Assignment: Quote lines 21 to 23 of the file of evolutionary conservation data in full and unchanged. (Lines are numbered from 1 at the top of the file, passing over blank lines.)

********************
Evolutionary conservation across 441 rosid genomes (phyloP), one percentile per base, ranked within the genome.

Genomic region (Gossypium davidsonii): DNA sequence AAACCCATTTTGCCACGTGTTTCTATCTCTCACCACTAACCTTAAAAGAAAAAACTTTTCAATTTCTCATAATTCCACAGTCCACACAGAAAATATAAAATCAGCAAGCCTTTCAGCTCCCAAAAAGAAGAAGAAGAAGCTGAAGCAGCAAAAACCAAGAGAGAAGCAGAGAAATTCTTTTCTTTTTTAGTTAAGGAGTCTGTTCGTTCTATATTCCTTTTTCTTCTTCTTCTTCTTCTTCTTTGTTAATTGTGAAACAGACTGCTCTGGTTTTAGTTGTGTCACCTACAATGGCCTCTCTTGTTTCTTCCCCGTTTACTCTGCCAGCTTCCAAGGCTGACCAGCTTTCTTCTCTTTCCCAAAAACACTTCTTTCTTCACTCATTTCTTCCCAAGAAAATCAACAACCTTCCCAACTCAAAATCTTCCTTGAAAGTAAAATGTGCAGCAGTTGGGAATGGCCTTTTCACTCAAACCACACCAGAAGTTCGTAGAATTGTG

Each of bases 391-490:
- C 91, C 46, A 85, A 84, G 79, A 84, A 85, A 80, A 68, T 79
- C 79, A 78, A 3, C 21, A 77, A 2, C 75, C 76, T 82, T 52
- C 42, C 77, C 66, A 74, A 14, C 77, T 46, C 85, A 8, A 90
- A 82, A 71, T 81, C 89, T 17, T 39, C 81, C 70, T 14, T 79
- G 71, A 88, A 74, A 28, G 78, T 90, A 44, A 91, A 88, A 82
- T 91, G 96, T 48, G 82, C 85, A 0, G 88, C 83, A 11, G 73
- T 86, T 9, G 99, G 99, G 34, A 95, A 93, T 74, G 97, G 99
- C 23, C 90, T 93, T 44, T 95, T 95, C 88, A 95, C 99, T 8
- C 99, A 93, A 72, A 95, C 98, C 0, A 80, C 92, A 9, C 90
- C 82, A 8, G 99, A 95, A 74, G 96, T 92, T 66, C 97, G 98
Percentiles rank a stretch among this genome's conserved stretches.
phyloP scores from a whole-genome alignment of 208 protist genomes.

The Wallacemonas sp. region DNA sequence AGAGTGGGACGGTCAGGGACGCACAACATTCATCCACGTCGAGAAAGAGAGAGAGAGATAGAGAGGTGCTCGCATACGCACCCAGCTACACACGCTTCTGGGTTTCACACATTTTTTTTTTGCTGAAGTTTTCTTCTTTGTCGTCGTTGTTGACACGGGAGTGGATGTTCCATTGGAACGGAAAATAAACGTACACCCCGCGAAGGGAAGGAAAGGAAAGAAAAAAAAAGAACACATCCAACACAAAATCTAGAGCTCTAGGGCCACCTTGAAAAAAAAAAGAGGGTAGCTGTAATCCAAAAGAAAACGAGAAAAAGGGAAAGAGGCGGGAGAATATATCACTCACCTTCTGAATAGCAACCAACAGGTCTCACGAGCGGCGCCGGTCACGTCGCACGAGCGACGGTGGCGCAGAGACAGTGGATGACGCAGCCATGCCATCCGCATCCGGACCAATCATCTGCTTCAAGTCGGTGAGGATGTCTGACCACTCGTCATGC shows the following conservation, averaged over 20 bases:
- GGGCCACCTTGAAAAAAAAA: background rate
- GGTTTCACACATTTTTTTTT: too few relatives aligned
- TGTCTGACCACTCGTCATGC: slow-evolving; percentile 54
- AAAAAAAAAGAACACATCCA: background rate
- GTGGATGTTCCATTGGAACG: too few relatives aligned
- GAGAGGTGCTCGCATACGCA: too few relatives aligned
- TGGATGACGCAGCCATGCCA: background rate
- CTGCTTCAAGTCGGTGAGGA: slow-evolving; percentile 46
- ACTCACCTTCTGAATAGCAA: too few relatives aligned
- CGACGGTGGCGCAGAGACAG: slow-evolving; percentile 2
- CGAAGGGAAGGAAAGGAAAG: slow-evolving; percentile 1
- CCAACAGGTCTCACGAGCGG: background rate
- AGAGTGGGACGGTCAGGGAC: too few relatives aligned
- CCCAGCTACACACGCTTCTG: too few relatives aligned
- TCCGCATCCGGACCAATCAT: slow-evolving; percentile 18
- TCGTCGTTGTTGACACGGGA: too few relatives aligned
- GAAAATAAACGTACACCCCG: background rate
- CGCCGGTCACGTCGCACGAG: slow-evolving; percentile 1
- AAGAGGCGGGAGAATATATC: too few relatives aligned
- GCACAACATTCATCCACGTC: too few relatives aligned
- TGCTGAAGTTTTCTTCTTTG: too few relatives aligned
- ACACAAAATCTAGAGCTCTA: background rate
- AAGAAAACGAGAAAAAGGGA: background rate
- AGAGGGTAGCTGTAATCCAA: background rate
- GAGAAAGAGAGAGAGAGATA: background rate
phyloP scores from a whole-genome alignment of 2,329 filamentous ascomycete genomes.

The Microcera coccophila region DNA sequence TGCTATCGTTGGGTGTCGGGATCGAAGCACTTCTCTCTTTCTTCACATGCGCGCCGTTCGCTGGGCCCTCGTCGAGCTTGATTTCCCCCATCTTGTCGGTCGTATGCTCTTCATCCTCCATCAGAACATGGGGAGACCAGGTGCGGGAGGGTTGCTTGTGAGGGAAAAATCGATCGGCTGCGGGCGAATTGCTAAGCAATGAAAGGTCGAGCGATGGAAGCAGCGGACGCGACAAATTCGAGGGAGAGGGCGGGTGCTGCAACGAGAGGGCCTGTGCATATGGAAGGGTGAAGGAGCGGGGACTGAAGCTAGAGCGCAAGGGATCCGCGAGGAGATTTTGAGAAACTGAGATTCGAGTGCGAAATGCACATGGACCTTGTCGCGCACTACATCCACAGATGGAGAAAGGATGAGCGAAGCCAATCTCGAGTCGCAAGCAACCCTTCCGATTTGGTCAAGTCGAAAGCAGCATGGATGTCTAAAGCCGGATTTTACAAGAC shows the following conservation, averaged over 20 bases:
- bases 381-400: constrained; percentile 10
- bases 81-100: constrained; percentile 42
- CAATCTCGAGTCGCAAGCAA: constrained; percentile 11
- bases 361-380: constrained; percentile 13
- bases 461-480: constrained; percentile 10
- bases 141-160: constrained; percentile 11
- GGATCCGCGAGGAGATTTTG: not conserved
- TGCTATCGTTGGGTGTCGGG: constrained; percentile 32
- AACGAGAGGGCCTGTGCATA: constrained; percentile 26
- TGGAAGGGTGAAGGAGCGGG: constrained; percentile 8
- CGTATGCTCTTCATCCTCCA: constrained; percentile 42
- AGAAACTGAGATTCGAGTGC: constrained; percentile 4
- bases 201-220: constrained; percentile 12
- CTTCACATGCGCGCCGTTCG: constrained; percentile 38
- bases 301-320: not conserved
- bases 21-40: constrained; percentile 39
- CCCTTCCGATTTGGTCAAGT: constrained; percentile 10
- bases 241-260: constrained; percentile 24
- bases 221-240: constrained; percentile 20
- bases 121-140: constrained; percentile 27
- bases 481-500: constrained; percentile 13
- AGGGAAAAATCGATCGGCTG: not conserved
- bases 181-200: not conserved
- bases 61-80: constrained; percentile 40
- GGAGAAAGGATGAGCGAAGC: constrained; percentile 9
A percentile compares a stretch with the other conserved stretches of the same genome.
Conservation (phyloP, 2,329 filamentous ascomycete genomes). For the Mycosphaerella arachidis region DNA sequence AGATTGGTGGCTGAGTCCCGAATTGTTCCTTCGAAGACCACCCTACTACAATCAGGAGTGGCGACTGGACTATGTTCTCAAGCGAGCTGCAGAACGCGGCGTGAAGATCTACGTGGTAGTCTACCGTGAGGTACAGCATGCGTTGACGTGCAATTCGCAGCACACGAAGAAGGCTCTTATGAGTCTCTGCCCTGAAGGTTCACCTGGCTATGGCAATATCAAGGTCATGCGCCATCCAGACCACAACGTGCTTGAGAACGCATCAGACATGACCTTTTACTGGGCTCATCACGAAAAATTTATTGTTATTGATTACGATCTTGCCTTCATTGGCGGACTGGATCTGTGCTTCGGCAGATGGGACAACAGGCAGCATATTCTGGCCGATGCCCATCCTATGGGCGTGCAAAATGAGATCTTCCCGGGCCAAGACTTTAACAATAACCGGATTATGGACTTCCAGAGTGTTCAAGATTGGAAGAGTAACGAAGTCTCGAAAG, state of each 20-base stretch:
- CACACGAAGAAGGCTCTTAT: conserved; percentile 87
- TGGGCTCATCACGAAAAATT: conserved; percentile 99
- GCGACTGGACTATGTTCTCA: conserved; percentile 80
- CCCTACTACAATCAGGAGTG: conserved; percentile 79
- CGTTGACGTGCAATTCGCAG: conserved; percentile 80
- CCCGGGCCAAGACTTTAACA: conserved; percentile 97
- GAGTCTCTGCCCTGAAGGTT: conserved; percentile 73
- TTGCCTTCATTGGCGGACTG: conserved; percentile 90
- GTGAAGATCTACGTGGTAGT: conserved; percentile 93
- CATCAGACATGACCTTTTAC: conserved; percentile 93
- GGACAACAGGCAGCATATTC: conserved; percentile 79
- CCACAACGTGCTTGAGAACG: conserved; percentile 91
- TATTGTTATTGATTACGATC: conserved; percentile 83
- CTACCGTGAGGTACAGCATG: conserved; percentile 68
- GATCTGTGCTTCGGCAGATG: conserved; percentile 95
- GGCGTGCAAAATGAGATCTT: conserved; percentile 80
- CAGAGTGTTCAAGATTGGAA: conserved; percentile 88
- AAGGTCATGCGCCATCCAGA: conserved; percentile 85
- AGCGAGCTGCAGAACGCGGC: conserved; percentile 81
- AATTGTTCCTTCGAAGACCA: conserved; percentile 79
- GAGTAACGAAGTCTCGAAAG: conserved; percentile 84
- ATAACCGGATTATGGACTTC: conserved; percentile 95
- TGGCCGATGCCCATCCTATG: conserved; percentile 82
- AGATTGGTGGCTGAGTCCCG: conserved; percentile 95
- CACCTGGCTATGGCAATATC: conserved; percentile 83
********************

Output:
- GTGGATGTTCCATTGGAACG: too few relatives aligned
- GAGAGGTGCTCGCATACGCA: too few relatives aligned
- TGGATGACGCAGCCATGCCA: background rate